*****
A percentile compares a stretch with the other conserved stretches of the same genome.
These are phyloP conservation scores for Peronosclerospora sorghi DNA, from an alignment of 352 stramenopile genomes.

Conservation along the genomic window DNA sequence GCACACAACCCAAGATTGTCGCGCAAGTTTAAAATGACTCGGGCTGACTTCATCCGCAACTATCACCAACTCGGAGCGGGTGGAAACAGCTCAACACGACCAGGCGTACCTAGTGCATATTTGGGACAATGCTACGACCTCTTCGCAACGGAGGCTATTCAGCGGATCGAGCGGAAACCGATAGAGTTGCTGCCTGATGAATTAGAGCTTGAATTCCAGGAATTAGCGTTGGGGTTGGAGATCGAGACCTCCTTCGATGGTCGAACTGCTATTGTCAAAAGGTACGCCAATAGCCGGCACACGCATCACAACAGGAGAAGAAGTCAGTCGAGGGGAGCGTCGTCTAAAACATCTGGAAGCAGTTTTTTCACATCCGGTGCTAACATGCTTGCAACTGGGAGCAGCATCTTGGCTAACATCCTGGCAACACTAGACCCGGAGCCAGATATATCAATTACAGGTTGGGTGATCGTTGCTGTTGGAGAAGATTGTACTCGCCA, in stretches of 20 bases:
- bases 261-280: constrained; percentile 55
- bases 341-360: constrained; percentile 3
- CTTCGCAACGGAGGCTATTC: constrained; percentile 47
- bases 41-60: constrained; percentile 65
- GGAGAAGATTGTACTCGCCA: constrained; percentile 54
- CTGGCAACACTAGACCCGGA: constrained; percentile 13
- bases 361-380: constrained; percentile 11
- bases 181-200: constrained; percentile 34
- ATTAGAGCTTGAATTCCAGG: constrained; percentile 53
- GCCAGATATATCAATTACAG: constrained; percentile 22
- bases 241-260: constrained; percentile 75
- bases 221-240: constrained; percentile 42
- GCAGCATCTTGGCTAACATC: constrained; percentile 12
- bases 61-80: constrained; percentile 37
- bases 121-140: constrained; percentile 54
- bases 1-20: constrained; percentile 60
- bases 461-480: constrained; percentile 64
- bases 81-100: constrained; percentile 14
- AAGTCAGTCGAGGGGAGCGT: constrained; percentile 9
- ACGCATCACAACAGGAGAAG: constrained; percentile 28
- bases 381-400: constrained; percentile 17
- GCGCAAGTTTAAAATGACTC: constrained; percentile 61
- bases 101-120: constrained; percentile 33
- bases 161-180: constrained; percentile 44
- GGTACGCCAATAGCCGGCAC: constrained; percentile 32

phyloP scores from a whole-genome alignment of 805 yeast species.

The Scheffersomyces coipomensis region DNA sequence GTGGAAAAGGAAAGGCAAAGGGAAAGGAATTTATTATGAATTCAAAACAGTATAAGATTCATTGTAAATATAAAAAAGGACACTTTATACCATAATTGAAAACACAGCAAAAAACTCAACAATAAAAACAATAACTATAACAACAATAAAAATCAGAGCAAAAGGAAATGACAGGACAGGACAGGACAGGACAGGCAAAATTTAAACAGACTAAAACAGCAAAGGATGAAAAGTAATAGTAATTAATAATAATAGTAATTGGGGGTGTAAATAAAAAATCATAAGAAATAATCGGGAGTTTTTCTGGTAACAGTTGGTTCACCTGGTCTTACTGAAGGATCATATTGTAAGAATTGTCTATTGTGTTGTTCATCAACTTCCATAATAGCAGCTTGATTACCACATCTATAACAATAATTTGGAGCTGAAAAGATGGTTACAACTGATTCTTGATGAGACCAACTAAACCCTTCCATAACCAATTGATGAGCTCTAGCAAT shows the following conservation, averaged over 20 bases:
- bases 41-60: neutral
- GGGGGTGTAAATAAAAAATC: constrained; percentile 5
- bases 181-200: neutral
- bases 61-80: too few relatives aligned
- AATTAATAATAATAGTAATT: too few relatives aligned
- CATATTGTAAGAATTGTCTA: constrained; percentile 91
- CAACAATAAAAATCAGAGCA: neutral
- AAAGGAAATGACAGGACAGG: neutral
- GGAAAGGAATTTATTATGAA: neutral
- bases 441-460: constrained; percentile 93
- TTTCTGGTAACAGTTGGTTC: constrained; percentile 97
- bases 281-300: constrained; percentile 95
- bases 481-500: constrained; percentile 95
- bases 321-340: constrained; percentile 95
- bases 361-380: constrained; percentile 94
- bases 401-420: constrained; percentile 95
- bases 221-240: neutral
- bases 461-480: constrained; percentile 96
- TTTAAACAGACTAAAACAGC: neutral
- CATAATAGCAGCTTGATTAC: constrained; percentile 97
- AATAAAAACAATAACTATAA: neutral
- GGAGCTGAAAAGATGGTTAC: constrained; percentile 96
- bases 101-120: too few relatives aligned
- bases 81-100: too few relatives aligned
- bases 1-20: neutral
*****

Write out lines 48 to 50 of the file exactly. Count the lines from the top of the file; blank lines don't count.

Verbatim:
- bases 461-480: constrained; percentile 96
- TTTAAACAGACTAAAACAGC: neutral
- CATAATAGCAGCTTGATTAC: constrained; percentile 97